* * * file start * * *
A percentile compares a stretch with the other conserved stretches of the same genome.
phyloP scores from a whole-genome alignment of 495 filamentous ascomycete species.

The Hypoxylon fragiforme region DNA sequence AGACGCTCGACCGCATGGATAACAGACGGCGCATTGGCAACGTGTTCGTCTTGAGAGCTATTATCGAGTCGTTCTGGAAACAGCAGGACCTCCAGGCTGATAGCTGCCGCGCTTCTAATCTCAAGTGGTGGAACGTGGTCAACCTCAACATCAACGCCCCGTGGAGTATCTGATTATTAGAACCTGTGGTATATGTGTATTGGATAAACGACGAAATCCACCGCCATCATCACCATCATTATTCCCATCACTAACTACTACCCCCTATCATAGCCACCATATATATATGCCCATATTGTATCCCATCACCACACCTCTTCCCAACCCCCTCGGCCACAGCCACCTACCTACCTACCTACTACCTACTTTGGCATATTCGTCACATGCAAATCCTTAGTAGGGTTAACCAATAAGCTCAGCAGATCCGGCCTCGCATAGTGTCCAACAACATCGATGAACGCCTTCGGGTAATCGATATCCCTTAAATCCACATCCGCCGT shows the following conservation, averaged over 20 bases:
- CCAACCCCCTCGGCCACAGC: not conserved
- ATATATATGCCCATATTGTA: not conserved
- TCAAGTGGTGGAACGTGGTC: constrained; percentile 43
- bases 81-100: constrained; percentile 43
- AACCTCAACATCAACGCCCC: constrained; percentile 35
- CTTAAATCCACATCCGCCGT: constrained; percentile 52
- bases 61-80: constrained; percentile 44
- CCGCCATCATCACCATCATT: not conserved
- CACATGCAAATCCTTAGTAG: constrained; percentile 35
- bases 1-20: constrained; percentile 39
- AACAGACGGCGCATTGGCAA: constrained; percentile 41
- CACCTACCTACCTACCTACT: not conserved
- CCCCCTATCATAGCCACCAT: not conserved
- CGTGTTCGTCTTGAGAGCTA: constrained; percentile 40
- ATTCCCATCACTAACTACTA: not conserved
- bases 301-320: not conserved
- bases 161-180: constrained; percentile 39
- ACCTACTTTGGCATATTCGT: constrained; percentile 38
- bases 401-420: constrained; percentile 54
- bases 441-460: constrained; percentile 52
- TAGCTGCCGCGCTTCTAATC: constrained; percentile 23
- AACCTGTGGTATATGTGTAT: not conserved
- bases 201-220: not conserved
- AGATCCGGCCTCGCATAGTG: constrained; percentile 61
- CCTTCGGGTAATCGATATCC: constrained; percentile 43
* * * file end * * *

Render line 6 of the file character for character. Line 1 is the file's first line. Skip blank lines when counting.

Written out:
- TCAAGTGGTGGAACGTGGTC: constrained; percentile 43